Well – two things worth mentioning: we’re planning, at the moment, our next touring show which will start touring at the next spring and that will be a Shakespeare play. We’re looking to work with LGBTQ artists – so Lesbian, Gay, Bisexual, Trans and Queer artists – to explore the play, because the play is a lot to do with desire, love, gender, gender roles, people changing gender. So that’s our next project. It’s also the most musical of Shakespeare’s plays – it’s got lots of songs written in to it which Broadsides love – we love that, because we like to …. our productions are very bold and very accessible and always full of life and music. And then we’re also starting a project in the autumn for service centre users, based in St Augustine’s – so if anyone’s interested who are at the centre, we’re looking for anyone who’s interested in developing their English, doing creative writing, whether that’s poetry, plays, stories, and potentially telling their story, and we’re looking to start back in the autumn, so do get in touch with St Augustine’s if you want more information. Because we’ll be contacting people soon about that ongoing project and it will be a weekly session but we also hope to gradually build up to a performance.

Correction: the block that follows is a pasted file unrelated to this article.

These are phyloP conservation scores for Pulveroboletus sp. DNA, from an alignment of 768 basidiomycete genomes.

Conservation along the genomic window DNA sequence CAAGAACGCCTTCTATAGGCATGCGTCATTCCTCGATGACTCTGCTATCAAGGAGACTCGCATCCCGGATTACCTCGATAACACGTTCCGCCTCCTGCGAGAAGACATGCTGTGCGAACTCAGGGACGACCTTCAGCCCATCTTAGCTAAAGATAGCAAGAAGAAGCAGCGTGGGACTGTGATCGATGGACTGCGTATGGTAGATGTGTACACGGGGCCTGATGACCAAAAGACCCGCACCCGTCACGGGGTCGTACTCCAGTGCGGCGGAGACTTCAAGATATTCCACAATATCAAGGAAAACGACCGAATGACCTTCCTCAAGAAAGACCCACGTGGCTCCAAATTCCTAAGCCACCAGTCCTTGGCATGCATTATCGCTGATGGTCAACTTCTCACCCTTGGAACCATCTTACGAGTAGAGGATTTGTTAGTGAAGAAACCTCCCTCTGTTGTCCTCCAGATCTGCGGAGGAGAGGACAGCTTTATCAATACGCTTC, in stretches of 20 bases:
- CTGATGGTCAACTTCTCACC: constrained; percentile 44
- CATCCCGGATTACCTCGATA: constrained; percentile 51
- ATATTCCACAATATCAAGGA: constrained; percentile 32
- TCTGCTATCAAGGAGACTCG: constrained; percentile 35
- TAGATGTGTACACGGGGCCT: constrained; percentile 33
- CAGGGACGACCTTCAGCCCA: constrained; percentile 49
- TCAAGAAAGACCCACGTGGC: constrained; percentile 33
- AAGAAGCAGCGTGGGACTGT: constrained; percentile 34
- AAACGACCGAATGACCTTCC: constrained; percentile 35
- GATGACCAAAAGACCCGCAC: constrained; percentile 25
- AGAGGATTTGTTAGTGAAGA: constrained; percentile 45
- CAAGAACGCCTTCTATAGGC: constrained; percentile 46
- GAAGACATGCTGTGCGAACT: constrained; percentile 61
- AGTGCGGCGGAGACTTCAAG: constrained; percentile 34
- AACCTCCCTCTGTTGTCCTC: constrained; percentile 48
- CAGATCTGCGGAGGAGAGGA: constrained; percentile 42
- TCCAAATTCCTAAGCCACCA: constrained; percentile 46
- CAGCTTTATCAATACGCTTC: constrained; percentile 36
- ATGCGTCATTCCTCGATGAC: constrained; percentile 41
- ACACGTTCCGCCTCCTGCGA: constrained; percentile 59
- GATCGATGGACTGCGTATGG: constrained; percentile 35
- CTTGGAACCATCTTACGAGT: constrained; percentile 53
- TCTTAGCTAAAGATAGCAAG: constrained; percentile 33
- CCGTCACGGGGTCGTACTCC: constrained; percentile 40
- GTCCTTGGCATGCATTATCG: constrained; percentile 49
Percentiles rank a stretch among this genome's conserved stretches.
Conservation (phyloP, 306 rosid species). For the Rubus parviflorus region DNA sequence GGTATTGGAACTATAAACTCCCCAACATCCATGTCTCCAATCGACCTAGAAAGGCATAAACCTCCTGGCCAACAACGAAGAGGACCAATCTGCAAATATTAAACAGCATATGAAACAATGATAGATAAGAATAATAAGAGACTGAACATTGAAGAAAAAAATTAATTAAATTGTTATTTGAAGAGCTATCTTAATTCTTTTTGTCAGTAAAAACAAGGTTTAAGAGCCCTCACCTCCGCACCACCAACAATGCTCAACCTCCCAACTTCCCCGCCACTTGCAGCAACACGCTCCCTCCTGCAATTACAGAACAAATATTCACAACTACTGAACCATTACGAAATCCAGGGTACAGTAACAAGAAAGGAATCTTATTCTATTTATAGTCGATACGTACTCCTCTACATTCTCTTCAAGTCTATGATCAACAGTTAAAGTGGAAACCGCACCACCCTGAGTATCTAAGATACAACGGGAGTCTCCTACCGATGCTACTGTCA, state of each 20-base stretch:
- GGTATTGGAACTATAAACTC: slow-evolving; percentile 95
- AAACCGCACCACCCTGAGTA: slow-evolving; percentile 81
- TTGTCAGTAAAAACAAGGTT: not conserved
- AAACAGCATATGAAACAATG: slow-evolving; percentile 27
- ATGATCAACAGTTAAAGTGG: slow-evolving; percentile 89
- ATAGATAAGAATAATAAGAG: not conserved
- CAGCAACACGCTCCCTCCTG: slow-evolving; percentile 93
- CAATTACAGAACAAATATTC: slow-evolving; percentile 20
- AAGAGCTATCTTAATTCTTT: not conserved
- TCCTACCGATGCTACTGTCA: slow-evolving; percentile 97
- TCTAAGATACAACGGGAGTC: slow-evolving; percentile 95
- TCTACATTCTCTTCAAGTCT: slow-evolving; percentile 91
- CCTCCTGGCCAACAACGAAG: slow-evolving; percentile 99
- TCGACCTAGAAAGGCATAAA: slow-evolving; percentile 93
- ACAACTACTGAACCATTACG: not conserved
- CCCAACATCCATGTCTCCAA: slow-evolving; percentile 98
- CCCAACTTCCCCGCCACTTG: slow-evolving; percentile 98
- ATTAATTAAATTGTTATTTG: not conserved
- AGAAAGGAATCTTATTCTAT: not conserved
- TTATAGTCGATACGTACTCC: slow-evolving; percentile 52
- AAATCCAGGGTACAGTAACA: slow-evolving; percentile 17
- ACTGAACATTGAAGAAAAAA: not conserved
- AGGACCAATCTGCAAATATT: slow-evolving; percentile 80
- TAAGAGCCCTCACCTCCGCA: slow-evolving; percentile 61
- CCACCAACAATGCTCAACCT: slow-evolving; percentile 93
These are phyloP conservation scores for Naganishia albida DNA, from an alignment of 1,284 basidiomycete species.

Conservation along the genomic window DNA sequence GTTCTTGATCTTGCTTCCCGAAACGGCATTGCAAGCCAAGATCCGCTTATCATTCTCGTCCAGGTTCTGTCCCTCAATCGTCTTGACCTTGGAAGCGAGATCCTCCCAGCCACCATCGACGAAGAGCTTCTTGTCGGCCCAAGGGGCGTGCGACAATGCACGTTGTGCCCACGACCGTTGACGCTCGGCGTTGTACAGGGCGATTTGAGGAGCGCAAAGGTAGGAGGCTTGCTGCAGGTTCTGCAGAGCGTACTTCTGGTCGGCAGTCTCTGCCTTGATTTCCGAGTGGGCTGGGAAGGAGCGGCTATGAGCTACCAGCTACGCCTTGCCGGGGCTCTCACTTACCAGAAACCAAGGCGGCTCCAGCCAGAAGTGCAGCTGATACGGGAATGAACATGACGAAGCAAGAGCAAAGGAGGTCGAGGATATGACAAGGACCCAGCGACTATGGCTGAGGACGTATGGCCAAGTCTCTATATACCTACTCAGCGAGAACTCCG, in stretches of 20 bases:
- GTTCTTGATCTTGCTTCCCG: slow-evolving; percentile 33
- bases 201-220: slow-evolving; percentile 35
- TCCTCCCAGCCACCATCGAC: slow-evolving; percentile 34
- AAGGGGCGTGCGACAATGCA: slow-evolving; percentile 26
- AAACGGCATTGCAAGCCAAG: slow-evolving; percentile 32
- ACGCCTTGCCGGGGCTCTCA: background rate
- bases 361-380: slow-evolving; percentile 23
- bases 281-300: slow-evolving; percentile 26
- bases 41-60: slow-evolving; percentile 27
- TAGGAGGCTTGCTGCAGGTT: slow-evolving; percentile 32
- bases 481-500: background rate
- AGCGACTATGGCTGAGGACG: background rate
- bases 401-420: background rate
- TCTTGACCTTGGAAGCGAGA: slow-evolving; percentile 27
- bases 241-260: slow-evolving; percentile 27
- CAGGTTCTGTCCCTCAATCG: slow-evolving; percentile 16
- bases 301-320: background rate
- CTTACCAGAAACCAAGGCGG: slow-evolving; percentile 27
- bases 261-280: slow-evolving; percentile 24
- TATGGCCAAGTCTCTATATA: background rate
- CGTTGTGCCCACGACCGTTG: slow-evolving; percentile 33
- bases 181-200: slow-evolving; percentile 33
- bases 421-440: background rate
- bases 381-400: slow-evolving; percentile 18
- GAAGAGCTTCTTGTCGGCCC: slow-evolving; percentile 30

Mark

Thanks very much, Laurie – and just to say a big thank you from the St Augustine’s Centre because you are an important partner to us and, as you’ve just described, doing some really important and interesting work with our centre members, so we’re very grateful for that partnership, Laurie.   

(Music) (19:36)  

Mark

Language Support  

This is the part of the podcast where I choose a few words and phrases from the episode and talk about them.